Inflammatory pulpal changes in response to caries occur more rapidly in primary teeth compared to permanent teeth, soon becoming irreversible. Symptoms from such pathological changes in primary teeth may not become severe until the later stages of necrosis and abscess formation (Fig. 7.4).
Diagnosis of pulp disease in young children is complicated by their inability to articulate the problem, which is difficult enough for an adult (see Chapter 4); furthermore, they may respond unpredictably to subjective clinical tests. Techniques used in the management of pulp disease in permanent teeth cannot, therefore, be reliably used in the primary dentition. Methods of objectively measuring inflammatory changes in the pulps of primary teeth by molecular (e.g., prostaglandin) assays are under assessment but not yet ready for implementation.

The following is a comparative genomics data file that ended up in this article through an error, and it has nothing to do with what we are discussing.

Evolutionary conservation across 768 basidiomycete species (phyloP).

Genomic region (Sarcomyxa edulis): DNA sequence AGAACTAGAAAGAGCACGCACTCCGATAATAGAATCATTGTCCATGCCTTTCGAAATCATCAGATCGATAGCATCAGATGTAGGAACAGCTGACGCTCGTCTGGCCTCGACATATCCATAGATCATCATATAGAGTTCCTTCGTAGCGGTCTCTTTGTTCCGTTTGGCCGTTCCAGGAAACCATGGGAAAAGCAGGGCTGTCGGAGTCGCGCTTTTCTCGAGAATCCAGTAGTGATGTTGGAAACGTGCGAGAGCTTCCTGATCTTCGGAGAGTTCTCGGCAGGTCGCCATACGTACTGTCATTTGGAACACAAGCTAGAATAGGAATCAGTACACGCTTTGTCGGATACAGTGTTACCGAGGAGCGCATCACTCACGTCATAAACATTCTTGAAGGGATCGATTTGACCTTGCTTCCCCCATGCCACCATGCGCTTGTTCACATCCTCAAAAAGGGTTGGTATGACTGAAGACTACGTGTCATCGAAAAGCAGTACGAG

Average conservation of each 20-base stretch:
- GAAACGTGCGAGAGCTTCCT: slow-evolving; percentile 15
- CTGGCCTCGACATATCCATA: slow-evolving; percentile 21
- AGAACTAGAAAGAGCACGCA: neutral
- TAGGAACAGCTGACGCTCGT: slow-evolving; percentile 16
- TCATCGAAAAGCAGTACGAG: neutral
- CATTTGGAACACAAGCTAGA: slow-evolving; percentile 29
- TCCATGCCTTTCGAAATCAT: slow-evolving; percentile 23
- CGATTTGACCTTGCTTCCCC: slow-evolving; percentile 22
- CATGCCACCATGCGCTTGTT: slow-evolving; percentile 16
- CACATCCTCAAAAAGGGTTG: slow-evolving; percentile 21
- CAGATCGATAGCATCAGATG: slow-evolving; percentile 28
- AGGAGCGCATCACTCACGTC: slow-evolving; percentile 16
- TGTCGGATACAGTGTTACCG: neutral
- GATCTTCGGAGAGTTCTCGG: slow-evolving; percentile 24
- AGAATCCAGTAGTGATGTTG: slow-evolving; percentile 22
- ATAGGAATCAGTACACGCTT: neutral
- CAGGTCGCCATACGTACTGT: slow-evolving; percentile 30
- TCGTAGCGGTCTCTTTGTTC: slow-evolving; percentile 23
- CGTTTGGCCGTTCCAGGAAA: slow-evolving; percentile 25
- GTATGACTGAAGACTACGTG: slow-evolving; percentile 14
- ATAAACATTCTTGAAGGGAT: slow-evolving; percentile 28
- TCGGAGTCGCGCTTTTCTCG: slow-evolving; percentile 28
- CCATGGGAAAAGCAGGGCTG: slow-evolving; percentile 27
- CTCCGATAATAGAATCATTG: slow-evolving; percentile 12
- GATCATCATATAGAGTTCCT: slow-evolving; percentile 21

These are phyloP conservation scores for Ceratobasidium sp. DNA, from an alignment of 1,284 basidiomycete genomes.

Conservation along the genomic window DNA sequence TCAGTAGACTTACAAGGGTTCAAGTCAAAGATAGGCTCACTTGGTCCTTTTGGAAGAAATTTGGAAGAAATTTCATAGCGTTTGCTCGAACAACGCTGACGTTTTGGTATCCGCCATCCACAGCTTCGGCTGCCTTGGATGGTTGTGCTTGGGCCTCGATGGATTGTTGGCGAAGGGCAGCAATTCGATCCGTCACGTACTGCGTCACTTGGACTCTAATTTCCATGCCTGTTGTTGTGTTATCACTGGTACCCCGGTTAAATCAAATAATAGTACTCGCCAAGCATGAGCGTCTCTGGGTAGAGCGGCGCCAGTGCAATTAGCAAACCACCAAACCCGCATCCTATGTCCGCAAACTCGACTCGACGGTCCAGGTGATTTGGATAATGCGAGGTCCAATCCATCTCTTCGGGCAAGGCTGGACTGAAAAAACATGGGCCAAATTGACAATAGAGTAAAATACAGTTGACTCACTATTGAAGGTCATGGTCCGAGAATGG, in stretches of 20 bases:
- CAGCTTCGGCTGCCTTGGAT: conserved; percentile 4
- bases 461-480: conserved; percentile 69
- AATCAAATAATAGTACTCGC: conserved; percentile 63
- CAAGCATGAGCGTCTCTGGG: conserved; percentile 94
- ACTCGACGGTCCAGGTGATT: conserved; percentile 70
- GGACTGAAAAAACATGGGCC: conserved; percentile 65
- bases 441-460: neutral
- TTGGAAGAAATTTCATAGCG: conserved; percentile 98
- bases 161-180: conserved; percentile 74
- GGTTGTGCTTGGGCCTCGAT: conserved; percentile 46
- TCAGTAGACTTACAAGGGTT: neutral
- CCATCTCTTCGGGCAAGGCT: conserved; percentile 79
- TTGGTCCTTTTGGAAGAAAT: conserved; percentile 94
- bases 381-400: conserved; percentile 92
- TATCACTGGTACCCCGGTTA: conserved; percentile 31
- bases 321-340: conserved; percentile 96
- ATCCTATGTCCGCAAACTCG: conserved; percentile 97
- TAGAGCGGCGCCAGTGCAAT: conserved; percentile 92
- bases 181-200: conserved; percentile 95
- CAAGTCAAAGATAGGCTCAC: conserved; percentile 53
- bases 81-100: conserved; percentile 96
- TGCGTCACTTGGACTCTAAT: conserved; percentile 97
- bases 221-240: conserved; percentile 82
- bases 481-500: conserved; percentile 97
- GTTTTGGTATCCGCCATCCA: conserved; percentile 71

Carious lesions should usually be fully excavated before teeth are restored. A clinical dilemma may be presented by the finding of deep caries in an asymptomatic tooth exhibiting no clinical or radiographic evidence of pulp disease in a child whose cooperation or attention span would preclude progress to pulpotomy. Indirect pulp capping may be used in such instances. Its success relies on the observation that the advancing carious front is almost free of cariogenic bacteria. Provided that the overlying infected dentine is removed, a small amount of softened dentine may be left in the deepest part of the cavity and covered with a thin layer of setting calcium hydroxide and then zinc oxide eugenol or reinforced glass ionomer cement. The tooth should then be definitively restored to achieve an optimal coronal seal with an adhesive or preformed metal restoration. The tooth may then be reviewed clinically and radiographically to ensure that progression of pulp disease does not lead to periapical involvement. This avoids a second operative visit, which is an obvious advantage for children.